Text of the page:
A vinyl record’s sleeve is like the face of the music it holds. It plays an introductory role in the timeless ritual of sitting besides the best record players as new vinyls spin atop of them for the first time. Musicians put a lot of their passion and talent to their music, and it’s only fair for the sleeve to match the creativity of the tunes it contains. So in this post, we take a look at some sleeves whose prints are as awe-inspiring as the sound that they hide behind them.
Vulnicura by Björk
Vulnicura’s art is a beautiful thing printed across the two layers of the record’s sleeve. It conceptually mirrors the complex and abstract feelings that Bjork struggles with – cathartic, resigned, maternal, and more. The outside of the sleeve shows her as a sort of crab-like creature with an open wound on her bosom, from which chrome magma is oozing out. Sliding off the sleeve unravels an open-palmed Bjork as a dandelion flower, as if a visualization of tranquility. Such descriptions might seem exuberant, yet nothing in the print feels excessive. It is very much aligned with what the music is conveying, and that maybe the reason why.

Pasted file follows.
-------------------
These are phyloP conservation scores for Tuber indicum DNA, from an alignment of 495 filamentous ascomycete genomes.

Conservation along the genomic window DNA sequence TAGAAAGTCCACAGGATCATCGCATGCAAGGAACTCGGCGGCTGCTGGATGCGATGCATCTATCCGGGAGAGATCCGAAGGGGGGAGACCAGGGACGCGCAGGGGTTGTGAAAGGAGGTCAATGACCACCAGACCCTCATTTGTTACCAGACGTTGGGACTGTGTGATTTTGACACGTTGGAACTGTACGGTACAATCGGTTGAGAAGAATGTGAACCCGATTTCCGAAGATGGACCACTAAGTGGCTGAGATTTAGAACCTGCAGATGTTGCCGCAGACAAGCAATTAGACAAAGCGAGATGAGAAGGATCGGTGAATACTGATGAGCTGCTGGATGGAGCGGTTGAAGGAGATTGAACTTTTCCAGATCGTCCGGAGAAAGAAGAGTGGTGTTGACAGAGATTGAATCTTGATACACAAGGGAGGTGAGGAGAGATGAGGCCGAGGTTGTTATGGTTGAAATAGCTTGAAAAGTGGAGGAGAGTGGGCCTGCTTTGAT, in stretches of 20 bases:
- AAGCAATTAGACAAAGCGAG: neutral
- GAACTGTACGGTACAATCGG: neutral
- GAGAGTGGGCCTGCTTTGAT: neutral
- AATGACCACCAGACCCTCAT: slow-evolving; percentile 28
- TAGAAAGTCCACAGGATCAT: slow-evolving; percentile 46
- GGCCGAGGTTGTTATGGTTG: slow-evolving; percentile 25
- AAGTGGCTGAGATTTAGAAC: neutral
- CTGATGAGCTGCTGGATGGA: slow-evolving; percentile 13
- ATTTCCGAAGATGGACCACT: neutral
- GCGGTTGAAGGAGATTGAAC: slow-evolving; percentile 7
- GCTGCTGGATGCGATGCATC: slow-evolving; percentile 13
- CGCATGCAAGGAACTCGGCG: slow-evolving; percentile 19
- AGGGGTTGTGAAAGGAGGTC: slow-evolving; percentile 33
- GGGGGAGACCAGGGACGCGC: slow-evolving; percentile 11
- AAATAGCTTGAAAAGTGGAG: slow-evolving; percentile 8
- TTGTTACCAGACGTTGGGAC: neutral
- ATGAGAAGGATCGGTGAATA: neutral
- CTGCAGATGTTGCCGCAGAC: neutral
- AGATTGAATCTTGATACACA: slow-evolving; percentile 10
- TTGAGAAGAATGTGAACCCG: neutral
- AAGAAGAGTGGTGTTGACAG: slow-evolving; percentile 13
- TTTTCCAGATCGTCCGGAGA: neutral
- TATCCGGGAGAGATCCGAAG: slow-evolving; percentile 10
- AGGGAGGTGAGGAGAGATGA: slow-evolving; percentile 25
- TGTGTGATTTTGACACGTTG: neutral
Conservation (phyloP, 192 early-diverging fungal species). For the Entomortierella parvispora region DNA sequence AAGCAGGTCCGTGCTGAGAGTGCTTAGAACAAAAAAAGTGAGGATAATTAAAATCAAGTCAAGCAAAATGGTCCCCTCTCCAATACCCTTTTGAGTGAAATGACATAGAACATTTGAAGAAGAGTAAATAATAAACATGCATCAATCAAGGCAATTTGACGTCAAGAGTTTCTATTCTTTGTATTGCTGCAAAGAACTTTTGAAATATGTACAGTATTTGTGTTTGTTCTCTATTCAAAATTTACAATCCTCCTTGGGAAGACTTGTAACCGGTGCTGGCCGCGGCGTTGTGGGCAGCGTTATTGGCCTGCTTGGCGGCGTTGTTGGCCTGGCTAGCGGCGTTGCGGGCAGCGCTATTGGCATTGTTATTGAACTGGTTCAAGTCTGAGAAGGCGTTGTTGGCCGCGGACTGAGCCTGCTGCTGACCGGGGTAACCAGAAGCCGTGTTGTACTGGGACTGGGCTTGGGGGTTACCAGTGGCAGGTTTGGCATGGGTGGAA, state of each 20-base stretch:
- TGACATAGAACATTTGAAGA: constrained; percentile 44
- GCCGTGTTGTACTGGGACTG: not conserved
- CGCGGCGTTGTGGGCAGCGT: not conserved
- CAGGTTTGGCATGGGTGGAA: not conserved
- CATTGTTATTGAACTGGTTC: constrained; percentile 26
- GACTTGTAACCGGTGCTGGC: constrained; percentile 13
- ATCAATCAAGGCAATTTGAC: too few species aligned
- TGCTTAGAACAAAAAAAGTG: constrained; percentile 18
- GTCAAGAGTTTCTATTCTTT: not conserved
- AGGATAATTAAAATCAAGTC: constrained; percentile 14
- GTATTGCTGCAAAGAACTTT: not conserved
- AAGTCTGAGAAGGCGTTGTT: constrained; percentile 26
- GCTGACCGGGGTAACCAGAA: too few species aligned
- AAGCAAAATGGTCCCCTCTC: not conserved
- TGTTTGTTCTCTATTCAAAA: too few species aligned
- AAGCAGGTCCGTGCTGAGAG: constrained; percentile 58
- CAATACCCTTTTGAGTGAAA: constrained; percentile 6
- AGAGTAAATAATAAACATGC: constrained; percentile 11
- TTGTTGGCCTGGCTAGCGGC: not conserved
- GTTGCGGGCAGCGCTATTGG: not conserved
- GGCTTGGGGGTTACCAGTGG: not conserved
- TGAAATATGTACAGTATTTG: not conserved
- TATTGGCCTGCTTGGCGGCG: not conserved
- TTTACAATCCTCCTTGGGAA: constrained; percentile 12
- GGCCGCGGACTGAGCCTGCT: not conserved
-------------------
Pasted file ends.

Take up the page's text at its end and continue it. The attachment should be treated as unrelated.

Body Complex by Heathered Pearls
Independent record label Ghostly International is sort of known for coveted objects. And their maxim Of Art and Artifice has never been more obvious than on Heathered Pearls’ Body Complex. The print on the sleeve of the 2015 album is a nod to Ghostly’s indexing of objects, as well as to Factory Records, a 1980s indie label.
The sleeve’s print shows a 3D architectural sculpture, which the artist and the musician has also made available for those who would like to buy it too. For fans, it will probably be one of the best collectible from the musician, more so that it elicits the vibe of an art deco mall corner-piece. The music is in the same conceptual vein as the 5lb Hydrostone, which is described as a flawed sculpture that appears like it’s perfect from a distance. And as if all of that wasn’t nice already, the vinyl pressing also comes in bottle green.